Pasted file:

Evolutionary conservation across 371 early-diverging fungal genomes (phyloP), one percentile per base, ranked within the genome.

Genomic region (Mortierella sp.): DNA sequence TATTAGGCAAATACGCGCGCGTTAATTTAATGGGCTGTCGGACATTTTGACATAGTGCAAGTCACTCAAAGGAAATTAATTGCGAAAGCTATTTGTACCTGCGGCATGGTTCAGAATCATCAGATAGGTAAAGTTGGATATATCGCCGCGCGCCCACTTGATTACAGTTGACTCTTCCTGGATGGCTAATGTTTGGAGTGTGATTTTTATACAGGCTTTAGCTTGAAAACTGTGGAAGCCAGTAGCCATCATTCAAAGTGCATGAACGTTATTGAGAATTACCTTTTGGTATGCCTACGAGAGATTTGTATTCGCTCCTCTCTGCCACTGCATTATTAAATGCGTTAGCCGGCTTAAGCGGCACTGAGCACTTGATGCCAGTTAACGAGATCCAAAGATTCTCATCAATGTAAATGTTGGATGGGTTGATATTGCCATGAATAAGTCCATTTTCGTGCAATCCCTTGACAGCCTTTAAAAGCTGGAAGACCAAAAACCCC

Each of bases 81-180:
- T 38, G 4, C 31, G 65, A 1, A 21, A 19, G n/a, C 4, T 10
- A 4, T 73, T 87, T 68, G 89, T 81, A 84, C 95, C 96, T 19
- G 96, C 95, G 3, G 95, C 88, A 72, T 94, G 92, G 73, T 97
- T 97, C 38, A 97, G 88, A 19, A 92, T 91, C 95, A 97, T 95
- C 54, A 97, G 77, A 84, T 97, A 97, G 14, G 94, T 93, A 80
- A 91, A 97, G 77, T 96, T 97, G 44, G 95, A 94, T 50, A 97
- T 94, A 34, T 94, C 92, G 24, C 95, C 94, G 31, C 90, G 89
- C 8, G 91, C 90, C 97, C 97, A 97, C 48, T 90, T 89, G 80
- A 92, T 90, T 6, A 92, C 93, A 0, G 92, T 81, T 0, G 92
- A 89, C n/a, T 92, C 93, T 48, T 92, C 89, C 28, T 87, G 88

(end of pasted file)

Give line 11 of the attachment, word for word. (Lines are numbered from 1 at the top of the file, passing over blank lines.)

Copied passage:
- C 8, G 91, C 90, C 97, C 97, A 97, C 48, T 90, T 89, G 80